J Anesth Perioper Med. 2015;2(1):1-7. https://doi.org/10.24015/ebcmed.japm.2015.0001

Comparison of Spinal Anesthetic Effect between Emulsified Isoflurane and Emulsified Nonimmobilizer F6

Jiao Guo1,2*, Cheng Zhou1*, Peng Liang2, Xiao-jia Wang1,2, Yi Zhao1,2, and Jin Liu1,2

From the 1Laboratory of Anesthesia & Critical Care Medicine, 2Department of Anesthesiology, Translational Neuroscience Center, West China Hospital, Sichuan University, Chengdu, China.

*Jiao Guo and Cheng Zhou contributed equally to this study.

Correspondence to Dr. Cheng Zhou at zhouc@163.com and Dr. Jin Liu at scujinliu@foxmail.com.

EBCMED ID: ebcmed.japm.2015.0001 DOI: 10.24015/ebcmed.japm.2015.0001


Our previous study found that emulsified isoflurane (EI) produced subarachnoid anesthesia in dogs. The spinal effect of isoflurane might account for its immobility action. 1, 2-dichlorohexafluorocyclobutane (F6) is a nonimmobilizer that is incapable of causing immobility, it is therefore interesting to know whether there are different spinal anesthetic actions between emulsified F6 and isoflurane and their underlying mechanisms.

EI and emulsified F6 were intrathecally injected into rats, and motor and sensory functions were evaluated. Sodium channel currents were recorded from spinal neurons. The effect of EI and emulsified F6 on sodium channel was examined.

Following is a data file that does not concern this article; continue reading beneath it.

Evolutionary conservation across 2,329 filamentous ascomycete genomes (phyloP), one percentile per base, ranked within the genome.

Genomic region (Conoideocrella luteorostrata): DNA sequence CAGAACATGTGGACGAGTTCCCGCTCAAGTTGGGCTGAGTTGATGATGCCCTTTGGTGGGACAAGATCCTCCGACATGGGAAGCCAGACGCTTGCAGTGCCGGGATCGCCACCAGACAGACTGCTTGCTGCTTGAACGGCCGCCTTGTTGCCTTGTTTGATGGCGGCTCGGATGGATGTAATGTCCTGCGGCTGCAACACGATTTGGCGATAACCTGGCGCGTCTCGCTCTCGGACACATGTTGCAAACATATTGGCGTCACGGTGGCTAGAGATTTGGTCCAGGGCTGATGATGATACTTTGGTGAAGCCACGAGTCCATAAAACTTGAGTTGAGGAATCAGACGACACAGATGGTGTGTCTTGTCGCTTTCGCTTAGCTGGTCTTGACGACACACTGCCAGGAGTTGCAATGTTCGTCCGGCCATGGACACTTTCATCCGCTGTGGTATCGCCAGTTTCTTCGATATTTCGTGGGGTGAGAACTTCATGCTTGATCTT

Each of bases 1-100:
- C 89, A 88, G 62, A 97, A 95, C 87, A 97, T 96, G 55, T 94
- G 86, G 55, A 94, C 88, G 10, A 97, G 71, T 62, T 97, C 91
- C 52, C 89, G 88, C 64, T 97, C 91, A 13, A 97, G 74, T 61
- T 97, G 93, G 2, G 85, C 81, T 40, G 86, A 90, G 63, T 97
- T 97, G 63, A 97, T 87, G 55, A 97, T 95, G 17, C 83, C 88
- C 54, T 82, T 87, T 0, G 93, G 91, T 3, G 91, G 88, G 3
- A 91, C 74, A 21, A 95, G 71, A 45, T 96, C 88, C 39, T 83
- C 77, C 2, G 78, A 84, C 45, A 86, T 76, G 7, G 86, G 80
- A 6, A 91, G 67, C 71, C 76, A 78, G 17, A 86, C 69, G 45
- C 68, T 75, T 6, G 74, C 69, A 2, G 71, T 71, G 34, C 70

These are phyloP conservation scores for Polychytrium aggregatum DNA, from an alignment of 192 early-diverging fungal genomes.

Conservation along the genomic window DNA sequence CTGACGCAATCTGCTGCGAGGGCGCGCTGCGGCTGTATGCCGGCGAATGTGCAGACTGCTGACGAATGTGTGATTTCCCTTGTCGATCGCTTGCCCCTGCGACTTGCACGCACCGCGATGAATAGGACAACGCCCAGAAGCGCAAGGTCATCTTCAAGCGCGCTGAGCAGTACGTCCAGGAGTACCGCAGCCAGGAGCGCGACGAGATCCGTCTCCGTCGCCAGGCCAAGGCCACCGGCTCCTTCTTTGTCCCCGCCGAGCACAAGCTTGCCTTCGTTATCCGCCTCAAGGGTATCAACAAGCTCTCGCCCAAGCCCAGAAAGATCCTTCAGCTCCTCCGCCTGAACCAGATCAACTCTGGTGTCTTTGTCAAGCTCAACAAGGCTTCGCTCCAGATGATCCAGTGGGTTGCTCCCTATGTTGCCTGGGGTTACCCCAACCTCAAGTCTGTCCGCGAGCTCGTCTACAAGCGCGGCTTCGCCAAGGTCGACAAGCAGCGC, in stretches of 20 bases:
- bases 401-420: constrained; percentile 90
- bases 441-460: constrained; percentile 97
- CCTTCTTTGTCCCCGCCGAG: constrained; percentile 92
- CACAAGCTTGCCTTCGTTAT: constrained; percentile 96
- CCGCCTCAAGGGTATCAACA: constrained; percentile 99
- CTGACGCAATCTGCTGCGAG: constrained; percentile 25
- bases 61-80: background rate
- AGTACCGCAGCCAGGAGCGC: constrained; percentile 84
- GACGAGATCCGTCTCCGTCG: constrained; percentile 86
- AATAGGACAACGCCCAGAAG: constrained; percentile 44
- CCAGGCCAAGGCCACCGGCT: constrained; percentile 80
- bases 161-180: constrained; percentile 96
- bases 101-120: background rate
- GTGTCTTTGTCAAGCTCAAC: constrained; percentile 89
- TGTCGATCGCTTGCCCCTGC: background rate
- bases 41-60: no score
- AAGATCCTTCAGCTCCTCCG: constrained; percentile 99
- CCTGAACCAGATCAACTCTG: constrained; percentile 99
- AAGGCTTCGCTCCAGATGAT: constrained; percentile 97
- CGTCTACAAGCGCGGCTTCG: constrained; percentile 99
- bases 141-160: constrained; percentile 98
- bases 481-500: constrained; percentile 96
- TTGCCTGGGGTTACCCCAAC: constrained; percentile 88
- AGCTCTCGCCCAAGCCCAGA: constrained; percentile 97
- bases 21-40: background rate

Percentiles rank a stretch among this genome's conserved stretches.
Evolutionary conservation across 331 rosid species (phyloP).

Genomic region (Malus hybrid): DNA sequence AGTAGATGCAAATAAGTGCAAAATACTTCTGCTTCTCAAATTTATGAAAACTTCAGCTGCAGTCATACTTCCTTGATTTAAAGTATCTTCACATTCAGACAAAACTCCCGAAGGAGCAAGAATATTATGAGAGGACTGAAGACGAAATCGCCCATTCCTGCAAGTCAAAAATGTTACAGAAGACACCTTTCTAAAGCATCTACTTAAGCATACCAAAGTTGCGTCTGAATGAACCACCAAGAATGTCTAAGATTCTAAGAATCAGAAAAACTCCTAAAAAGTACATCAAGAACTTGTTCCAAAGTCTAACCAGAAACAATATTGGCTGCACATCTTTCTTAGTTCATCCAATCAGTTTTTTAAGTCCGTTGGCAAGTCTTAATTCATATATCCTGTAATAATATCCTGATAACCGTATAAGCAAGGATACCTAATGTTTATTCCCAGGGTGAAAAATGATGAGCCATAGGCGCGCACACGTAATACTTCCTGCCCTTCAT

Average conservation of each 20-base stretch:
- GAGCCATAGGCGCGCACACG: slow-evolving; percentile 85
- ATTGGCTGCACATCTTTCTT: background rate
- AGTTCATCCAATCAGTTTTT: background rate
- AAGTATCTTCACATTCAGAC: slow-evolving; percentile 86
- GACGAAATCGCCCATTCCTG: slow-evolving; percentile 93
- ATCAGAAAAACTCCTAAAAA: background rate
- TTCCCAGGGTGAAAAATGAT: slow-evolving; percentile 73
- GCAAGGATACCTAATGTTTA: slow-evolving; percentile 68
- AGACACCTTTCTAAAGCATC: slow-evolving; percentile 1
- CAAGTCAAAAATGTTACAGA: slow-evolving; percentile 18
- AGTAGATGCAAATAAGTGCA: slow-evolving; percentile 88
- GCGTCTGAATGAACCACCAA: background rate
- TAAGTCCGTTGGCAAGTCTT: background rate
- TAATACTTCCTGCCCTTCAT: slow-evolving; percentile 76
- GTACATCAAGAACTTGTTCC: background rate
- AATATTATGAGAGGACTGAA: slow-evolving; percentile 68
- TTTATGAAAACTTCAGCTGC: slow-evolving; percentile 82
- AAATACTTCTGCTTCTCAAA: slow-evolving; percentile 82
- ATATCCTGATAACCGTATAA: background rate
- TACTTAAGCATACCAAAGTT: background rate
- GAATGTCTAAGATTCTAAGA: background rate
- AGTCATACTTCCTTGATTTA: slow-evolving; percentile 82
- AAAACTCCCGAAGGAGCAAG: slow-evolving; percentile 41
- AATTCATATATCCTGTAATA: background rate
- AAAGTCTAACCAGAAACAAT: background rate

EI produced subarachnoid anesthesia (median effective concentration [EC50] at 3.65%). Duration of actions of 8% EI was similar to 1% lidocaine. Emulsified F6 did not produce spinal anesthesia at 2% (5 folds of its predicted EC50). Meanwhile, EI inhibited sodium channel currents with median inhibitory concentration (IC50) at 0.81 ± 0.09 mmol/L and hyperpolarized voltage-dependent inactivation of sodium channel (from -57.5±2.4 to -66.3±1.8 mV, P<0.01). Emulsified F6 slightly inhibited sodium channel currents and no effect was found to the channel gating.

Neither spinal anesthetic action nor effect to sodium channel was observed for nonimmobilizer F6, while EI inhibited spinal neurons sodium channels at clinically relevant concentrations and produced spinal anesthesia.

Article Type
Original Article

Declaration of Interests
The authors declare no other competing interests.

This work was supported by the grant 2014M552361 (to Dr. Cheng Zhou) from the National Postdoctoral Foundation of China and the grant 81401139 (to Dr. Cheng Zhou) from the National Natural Science Foundation of China.

This is an open-access article, published by Evidence Based Communications (EBC). This work is licensed under the Creative Commons Attribution 4.0 International License, which permits unrestricted use, distribution, and reproduction in any medium or format for any lawful purpose. To view a copy of this license, visit http://creativecommons.org/licenses/by/4.0/.